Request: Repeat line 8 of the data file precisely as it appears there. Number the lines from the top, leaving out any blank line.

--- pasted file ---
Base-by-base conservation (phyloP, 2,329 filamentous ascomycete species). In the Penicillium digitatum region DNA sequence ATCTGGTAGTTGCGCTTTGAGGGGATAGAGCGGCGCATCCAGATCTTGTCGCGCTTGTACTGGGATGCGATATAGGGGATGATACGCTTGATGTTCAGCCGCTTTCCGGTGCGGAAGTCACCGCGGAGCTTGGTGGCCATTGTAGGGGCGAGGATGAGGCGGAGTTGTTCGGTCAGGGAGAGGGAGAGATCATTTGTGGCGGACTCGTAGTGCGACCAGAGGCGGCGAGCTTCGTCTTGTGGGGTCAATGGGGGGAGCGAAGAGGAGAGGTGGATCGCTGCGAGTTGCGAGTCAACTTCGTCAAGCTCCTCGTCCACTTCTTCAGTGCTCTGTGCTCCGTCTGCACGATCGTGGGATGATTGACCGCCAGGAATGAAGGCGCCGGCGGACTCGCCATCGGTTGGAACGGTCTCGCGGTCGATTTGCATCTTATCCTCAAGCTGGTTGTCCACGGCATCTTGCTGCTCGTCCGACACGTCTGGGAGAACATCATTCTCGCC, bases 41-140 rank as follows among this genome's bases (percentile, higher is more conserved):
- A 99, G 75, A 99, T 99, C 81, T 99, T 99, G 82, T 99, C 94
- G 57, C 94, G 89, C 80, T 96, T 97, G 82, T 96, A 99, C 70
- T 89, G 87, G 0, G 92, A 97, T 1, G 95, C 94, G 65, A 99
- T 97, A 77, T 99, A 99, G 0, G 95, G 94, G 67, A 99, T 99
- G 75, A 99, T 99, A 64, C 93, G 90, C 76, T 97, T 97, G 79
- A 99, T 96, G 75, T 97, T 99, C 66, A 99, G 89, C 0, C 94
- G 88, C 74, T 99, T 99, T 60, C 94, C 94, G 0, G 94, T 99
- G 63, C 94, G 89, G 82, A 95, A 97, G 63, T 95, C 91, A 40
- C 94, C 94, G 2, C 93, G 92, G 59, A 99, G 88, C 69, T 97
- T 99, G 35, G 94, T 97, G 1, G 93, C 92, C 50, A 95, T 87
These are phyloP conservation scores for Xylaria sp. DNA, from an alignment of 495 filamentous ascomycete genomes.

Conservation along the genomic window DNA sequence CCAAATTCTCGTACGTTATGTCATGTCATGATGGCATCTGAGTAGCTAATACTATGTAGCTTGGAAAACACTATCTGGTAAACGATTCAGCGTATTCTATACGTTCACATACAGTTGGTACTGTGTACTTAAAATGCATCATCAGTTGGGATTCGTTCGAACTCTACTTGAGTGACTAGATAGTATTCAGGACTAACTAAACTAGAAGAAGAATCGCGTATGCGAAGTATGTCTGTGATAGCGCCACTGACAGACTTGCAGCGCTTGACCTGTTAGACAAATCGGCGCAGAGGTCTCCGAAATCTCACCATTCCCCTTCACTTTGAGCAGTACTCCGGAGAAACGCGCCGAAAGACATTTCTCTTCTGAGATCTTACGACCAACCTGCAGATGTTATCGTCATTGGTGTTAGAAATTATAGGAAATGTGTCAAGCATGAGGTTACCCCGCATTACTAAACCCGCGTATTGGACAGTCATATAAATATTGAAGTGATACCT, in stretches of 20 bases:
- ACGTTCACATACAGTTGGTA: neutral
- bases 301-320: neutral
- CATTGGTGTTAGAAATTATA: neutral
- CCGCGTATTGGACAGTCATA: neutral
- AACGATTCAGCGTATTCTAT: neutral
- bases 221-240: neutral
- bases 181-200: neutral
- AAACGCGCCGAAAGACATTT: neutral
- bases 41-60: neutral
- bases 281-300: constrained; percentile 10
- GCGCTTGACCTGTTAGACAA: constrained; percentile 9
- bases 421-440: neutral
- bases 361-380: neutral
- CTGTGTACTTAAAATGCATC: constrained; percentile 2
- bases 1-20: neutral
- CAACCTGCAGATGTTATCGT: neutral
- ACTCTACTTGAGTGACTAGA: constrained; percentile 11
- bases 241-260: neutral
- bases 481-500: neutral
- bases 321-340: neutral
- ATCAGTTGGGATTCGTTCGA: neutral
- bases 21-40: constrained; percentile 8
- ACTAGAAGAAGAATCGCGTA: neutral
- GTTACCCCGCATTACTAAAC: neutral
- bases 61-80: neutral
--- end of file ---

- G 88, C 74, T 99, T 99, T 60, C 94, C 94, G 0, G 94, T 99